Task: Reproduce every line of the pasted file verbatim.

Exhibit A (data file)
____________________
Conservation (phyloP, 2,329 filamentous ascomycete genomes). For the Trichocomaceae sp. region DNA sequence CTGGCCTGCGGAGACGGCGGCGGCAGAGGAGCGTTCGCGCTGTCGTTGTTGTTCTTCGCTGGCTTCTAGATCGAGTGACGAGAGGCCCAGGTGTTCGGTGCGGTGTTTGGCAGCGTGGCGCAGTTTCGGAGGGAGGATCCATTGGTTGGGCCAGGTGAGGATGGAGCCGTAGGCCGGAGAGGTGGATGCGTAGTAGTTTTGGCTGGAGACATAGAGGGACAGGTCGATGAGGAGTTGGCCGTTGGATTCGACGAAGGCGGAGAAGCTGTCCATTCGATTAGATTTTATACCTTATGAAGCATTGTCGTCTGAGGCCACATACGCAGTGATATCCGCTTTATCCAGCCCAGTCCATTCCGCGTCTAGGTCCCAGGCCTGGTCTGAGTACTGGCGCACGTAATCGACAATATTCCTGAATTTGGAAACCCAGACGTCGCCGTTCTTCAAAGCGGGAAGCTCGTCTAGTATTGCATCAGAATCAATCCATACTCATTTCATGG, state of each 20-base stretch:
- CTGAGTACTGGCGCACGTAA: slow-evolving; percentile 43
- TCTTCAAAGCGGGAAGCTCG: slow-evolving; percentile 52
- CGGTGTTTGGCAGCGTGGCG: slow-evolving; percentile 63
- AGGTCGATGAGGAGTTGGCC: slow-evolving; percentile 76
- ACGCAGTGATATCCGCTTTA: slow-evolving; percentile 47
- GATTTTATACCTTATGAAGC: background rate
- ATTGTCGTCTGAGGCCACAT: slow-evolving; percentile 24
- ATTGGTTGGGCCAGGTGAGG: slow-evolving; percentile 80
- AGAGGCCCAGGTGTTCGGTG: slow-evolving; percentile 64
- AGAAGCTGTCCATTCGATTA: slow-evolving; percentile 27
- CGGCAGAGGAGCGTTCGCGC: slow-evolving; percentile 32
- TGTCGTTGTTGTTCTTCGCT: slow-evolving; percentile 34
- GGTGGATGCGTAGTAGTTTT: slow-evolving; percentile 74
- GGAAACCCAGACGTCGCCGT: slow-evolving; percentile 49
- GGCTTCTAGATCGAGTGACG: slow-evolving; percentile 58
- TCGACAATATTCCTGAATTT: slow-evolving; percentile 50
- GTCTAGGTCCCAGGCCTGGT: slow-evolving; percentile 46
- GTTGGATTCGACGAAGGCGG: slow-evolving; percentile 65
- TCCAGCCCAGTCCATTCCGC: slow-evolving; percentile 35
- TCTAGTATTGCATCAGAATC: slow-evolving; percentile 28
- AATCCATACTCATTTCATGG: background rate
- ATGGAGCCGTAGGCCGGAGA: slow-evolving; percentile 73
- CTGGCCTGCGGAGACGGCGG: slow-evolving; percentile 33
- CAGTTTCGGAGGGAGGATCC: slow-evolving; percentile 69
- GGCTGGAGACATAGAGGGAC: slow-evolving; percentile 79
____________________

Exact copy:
Conservation (phyloP, 2,329 filamentous ascomycete genomes). For the Trichocomaceae sp. region DNA sequence CTGGCCTGCGGAGACGGCGGCGGCAGAGGAGCGTTCGCGCTGTCGTTGTTGTTCTTCGCTGGCTTCTAGATCGAGTGACGAGAGGCCCAGGTGTTCGGTGCGGTGTTTGGCAGCGTGGCGCAGTTTCGGAGGGAGGATCCATTGGTTGGGCCAGGTGAGGATGGAGCCGTAGGCCGGAGAGGTGGATGCGTAGTAGTTTTGGCTGGAGACATAGAGGGACAGGTCGATGAGGAGTTGGCCGTTGGATTCGACGAAGGCGGAGAAGCTGTCCATTCGATTAGATTTTATACCTTATGAAGCATTGTCGTCTGAGGCCACATACGCAGTGATATCCGCTTTATCCAGCCCAGTCCATTCCGCGTCTAGGTCCCAGGCCTGGTCTGAGTACTGGCGCACGTAATCGACAATATTCCTGAATTTGGAAACCCAGACGTCGCCGTTCTTCAAAGCGGGAAGCTCGTCTAGTATTGCATCAGAATCAATCCATACTCATTTCATGG, state of each 20-base stretch:
- CTGAGTACTGGCGCACGTAA: slow-evolving; percentile 43
- TCTTCAAAGCGGGAAGCTCG: slow-evolving; percentile 52
- CGGTGTTTGGCAGCGTGGCG: slow-evolving; percentile 63
- AGGTCGATGAGGAGTTGGCC: slow-evolving; percentile 76
- ACGCAGTGATATCCGCTTTA: slow-evolving; percentile 47
- GATTTTATACCTTATGAAGC: background rate
- ATTGTCGTCTGAGGCCACAT: slow-evolving; percentile 24
- ATTGGTTGGGCCAGGTGAGG: slow-evolving; percentile 80
- AGAGGCCCAGGTGTTCGGTG: slow-evolving; percentile 64
- AGAAGCTGTCCATTCGATTA: slow-evolving; percentile 27
- CGGCAGAGGAGCGTTCGCGC: slow-evolving; percentile 32
- TGTCGTTGTTGTTCTTCGCT: slow-evolving; percentile 34
- GGTGGATGCGTAGTAGTTTT: slow-evolving; percentile 74
- GGAAACCCAGACGTCGCCGT: slow-evolving; percentile 49
- GGCTTCTAGATCGAGTGACG: slow-evolving; percentile 58
- TCGACAATATTCCTGAATTT: slow-evolving; percentile 50
- GTCTAGGTCCCAGGCCTGGT: slow-evolving; percentile 46
- GTTGGATTCGACGAAGGCGG: slow-evolving; percentile 65
- TCCAGCCCAGTCCATTCCGC: slow-evolving; percentile 35
- TCTAGTATTGCATCAGAATC: slow-evolving; percentile 28
- AATCCATACTCATTTCATGG: background rate
- ATGGAGCCGTAGGCCGGAGA: slow-evolving; percentile 73
- CTGGCCTGCGGAGACGGCGG: slow-evolving; percentile 33
- CAGTTTCGGAGGGAGGATCC: slow-evolving; percentile 69
- GGCTGGAGACATAGAGGGAC: slow-evolving; percentile 79